It's actually a good idea to leave the layer of fat on top of the sauce, especially if you keep it in the fridge. This hardens and acts as a sealant, keeping the flavours in and molds, etc , out. Lift it off when you want to use the sauce. I do this as well when I make chicken stock.

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This Toisanese's family always had it at home  , although it was always thought of more as a restaurant kind of dish.

This Toisanese family also! :smile: I love chicken wings done this way.

I usually strain my sauce before I put it away. The bits and pieces tend to get "rubbery and mushy" sitting in the liquid.

I had asked about a recipe( in another thread) for the yellow coloured octopus found hanging beside Cantonese ducks at my Chinese BBQ shop. I just realized that it was cooked in Lo shui...pronounced in Cantonese with the long vowel O in LO.

AI YA! NOW I know what you're talking about. :biggrin:

Man, I so loose Chinese points for not connecting the dots. My mom does chicken wings in a sauce like that. As soon as you mentioned chicken wings, Dejah, it clicked. Yeah, Ben - it's more of a restaurant dish than a home dish.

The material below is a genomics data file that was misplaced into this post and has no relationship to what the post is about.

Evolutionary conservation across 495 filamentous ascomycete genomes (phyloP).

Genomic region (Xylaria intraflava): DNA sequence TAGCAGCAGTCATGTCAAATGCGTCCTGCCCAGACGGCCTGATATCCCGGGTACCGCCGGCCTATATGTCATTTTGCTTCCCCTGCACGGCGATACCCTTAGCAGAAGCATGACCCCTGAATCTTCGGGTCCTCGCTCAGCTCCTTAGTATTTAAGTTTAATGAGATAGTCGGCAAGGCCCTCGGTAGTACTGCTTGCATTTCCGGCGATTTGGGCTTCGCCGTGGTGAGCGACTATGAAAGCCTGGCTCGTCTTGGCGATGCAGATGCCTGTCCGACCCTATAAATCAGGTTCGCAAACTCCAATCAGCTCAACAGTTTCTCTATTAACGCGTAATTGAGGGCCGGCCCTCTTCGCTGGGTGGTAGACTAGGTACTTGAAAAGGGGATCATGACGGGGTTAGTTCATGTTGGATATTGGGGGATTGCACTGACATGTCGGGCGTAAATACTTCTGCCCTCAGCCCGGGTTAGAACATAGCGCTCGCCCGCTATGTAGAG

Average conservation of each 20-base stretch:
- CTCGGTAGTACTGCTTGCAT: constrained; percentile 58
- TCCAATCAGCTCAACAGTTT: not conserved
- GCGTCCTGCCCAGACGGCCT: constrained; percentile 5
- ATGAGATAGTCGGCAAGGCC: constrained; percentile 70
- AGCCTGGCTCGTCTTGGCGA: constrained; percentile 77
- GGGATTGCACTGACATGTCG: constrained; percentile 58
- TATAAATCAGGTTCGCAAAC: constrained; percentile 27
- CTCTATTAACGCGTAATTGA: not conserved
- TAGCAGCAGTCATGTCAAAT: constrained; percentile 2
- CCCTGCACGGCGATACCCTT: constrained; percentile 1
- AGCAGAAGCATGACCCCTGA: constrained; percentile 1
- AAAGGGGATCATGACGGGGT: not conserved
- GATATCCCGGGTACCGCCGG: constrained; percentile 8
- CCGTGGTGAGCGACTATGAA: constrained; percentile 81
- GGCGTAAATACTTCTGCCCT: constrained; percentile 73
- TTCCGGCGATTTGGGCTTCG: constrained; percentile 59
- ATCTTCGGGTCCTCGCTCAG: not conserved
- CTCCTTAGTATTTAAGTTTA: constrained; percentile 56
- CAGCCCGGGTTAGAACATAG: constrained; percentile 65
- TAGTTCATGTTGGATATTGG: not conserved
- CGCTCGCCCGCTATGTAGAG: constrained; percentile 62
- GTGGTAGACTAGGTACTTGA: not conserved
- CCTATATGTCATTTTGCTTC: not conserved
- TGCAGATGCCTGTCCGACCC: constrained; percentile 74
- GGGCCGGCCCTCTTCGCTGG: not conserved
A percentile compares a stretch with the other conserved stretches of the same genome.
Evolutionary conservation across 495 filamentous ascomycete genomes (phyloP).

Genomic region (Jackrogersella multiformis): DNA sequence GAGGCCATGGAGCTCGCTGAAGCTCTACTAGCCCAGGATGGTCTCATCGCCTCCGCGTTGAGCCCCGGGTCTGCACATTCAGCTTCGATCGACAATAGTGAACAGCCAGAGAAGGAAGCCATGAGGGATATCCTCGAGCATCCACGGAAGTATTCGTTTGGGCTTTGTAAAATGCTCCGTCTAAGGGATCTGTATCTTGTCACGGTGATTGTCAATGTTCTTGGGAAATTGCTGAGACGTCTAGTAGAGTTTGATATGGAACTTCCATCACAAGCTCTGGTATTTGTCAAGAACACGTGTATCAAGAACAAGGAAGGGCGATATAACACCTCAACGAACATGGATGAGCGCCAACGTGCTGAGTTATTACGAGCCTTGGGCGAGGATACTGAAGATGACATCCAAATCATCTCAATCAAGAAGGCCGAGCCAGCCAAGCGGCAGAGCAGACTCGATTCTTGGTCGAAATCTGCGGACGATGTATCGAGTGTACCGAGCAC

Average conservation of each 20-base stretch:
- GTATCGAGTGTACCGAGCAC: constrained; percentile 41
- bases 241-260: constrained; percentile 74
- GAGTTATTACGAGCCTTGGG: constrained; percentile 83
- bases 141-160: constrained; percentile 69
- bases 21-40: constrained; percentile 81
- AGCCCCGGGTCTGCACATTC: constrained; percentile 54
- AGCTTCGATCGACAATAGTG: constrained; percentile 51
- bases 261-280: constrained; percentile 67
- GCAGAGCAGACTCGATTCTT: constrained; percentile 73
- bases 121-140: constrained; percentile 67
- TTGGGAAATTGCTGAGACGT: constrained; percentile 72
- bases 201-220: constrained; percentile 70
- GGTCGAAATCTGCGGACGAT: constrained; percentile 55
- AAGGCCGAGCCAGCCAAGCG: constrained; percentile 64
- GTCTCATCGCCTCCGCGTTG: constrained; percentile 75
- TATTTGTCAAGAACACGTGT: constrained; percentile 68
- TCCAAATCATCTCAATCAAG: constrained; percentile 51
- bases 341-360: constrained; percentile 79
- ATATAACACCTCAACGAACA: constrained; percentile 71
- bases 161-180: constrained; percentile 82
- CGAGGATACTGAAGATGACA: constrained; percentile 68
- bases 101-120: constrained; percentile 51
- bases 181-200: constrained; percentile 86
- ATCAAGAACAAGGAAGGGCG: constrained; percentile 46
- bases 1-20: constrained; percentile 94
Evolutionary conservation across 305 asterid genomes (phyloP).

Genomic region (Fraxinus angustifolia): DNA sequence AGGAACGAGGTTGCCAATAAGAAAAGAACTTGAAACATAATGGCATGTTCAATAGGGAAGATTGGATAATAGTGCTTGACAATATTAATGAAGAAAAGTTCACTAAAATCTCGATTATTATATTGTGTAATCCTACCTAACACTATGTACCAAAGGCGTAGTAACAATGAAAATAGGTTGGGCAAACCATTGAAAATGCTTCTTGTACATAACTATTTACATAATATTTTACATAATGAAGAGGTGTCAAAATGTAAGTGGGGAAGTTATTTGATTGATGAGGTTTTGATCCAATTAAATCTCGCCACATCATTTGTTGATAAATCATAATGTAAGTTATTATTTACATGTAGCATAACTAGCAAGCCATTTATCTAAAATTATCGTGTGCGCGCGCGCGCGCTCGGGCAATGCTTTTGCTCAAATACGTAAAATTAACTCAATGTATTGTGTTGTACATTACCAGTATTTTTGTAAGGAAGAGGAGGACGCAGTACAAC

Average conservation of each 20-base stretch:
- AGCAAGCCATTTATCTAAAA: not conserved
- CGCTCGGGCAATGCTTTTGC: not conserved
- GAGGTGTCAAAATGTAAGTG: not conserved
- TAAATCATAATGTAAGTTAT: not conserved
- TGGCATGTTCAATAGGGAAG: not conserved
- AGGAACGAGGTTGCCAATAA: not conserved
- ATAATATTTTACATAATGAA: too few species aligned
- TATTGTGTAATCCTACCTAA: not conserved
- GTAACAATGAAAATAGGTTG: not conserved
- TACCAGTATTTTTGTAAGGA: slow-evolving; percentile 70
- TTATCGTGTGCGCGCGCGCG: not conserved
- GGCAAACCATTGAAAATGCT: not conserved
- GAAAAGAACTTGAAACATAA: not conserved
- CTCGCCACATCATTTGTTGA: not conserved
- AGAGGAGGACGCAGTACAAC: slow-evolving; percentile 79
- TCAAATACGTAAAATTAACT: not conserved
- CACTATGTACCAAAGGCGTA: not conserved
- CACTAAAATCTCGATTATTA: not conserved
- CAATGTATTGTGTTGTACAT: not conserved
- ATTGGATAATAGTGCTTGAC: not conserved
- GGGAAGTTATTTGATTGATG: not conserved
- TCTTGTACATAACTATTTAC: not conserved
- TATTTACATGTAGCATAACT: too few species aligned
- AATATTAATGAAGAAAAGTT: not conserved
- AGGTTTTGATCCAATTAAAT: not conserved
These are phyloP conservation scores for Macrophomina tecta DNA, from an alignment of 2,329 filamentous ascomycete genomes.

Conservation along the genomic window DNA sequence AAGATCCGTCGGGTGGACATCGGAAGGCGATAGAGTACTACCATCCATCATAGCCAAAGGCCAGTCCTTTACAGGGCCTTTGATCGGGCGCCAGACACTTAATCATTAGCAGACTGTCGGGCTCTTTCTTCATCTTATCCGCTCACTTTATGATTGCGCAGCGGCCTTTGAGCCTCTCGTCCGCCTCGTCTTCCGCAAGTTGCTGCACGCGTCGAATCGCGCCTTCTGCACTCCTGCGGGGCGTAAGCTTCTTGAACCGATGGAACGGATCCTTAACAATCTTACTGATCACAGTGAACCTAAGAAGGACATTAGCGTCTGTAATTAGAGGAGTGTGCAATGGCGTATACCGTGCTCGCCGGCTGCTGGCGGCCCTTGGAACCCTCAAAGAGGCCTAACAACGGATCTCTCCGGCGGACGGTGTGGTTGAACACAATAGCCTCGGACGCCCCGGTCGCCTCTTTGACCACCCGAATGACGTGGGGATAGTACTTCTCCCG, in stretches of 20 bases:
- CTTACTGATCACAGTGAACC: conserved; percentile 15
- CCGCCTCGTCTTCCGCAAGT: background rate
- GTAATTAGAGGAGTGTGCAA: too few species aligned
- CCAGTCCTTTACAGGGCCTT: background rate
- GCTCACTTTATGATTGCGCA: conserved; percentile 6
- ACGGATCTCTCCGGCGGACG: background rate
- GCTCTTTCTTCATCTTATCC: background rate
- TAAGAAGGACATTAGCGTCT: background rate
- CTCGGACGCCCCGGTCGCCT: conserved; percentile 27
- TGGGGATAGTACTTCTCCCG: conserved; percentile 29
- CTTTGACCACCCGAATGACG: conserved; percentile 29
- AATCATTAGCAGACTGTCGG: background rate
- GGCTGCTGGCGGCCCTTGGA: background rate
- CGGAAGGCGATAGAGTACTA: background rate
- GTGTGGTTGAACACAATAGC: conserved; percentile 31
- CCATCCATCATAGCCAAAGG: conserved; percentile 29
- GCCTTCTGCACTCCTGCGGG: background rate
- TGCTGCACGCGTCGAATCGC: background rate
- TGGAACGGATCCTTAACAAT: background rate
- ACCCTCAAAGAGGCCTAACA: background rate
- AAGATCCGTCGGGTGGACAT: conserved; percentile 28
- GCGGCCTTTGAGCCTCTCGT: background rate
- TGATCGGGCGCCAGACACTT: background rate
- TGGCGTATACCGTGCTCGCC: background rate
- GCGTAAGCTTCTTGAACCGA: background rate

Sidebar - can I say how cool it is to find some fellow Toisanese in here? Woo hoo!

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It's actually a good idea to leave the layer of fat on top of the sauce, especially if you keep it  in the fridge. This hardens and acts as a sealant, keeping the flavours in and molds, etc , out. Lift it off when you want to use the sauce. I do this as well when I make chicken stock.

That makes sense. Thanks. (My wife and I feel eerie seeing fat. Couldn't help but to get rid of it...)

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I watched an episode of Simply Ming this afternoon. Ming Tsai and his parents made a Master Braising Liquid with pretty much the same ingredients as hzrt mentioned in his first post. They added a whole orange and orange peel.

They braised butter fish and suey choy, duck legs with sweet potato and daikon, grilled rib eye steak with red roast-carrot syrup, and a red roast beef shank sandwich.

They didn't talk about keeping the master sauce tho'.

If interested, the URL is:

http://www.ming.com/simplyming/showrecipes...isingLiquid.htm

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Mine is several years old, too, but I've only used it for chicken. I have a couple of freezers, and it is way in the back of the big one, where I forget it, ------but this thread and cold weather will get me going for a nice winter meal.

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There is also a recipe for Master Sauce in Barabara Tropp's China Moon cookbood; I made it once and kept it a number of months (in the freezer between uses) before pitching it.

I would assume that so long as you follow the general food safety rules (no more than 4 hours total time in "danger zone" tempuratures between 40* and 140*), it should keep forever; I regret pitching mine and need to start another!